2 Years Ago Today – First Spoon of 52

2 years ago today I had just completed my first wooden spoon of the year. It was the start of a slightly bonkers challenge for 2015 where I decided to carve a spoon, using only hand tools, for each week of the year. I completed the challenge and ended up giving a handful away, keeping my favourites, and selling about 35 of them – donating half of the money towards the charities I supported whilst swimming the Thames. To see all the spoons take a look here.

So, if you bought one of the spoons, or gave it to someone as a present it is about time it needs an oil. What if I don’t have any special oil I hear you ask? Not a problem, just use regular sunflower oil. Apply it to some paper or a cloth and wipe onto the spoon. This will keep the wood nice and supple and stop it from drying out. Don’t use olive oil though, it will make it smelly.

And don’t oil if you bought:
Spoon 23 – The Paella Server (Just oil the unpatterned side) – Anna Hobbiss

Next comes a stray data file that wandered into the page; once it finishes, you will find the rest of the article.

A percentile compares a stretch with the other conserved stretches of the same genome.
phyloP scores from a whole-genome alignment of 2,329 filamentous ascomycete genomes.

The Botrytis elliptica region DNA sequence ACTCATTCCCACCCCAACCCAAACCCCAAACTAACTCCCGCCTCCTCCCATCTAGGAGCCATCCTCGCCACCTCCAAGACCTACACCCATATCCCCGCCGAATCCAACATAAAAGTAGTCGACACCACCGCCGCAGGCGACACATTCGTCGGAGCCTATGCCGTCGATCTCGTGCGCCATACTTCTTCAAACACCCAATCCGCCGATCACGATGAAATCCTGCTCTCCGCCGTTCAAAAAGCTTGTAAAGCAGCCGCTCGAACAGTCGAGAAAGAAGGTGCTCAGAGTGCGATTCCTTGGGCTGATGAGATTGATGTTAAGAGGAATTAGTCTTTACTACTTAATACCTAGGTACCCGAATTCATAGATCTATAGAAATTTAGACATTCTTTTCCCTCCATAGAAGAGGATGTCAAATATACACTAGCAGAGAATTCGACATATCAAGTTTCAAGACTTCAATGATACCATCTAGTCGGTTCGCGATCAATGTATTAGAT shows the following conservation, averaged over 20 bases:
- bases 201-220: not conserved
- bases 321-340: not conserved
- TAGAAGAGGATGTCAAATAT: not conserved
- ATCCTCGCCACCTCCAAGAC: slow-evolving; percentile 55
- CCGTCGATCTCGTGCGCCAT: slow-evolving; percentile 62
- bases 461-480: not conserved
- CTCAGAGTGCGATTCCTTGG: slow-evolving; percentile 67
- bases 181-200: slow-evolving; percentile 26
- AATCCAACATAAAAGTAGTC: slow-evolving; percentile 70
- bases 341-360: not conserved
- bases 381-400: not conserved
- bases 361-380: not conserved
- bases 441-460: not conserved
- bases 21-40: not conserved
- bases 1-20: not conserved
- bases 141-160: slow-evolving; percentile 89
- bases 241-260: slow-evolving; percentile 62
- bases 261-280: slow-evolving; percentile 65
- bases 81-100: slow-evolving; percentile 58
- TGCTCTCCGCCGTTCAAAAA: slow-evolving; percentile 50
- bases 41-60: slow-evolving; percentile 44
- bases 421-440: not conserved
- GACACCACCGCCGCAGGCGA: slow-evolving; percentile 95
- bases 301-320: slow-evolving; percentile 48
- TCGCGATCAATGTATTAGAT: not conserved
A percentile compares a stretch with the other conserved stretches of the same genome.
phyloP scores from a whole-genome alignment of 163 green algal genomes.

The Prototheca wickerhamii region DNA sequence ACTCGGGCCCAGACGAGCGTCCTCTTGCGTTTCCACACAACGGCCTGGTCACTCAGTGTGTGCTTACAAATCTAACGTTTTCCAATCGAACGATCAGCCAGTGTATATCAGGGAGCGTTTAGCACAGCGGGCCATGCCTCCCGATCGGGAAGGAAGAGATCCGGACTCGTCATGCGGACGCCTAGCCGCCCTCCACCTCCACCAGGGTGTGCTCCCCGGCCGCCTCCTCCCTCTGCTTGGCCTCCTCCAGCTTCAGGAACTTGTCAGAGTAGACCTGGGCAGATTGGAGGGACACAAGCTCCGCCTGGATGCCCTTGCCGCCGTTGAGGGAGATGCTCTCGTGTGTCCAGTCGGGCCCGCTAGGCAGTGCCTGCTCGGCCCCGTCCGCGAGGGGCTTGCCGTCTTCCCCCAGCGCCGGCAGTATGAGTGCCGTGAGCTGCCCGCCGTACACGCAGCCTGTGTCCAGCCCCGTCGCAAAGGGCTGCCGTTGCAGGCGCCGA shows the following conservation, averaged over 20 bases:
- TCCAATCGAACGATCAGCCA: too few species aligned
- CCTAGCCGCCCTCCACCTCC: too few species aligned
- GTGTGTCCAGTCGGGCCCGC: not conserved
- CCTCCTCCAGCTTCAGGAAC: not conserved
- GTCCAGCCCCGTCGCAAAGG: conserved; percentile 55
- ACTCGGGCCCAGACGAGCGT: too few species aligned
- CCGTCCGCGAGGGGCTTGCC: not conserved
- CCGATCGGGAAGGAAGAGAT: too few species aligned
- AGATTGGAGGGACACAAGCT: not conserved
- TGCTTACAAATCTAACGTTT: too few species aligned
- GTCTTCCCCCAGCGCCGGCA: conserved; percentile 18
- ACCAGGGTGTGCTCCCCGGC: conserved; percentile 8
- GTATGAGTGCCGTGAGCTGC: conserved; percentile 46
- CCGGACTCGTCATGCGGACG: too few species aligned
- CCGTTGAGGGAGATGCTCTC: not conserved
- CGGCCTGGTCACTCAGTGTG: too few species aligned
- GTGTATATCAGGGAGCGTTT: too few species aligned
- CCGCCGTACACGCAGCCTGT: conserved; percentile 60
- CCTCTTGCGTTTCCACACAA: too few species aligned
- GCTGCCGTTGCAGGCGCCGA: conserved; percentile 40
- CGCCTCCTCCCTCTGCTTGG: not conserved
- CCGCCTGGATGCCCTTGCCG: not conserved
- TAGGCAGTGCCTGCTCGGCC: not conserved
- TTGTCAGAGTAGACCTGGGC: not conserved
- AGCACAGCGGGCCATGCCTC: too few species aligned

Spoon 34 – The Egg and Spoon Race Spoon (Just oil the spoon bowl) – Antony Joury

Also, I would love to see some pictures of the spoons in use, or wherever they may live now  Happy Spooning!

 

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52 Spoons – Making a Spoon for Each Week of 2015 – Project Round up

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A few weeks ago I completed my New Year’s Resolution for 2015 – to make a spoon for each week of the year. This was by far the best new year’s resolution I had ever done. I can’t even remember any of the previous ones.

I had carved around 3-4 spoons before starting this project, so I knew the basics, but I was still a novice. I made all the spoons using hand tools only – an axe, a carving knife, a hook knife, some chisels, sand paper and oils. I did this because I wanted to improve my knife skills and wood working ability, it meant I could work on the project wherever I was and partly because I didn’t have access to any machinery or power tools.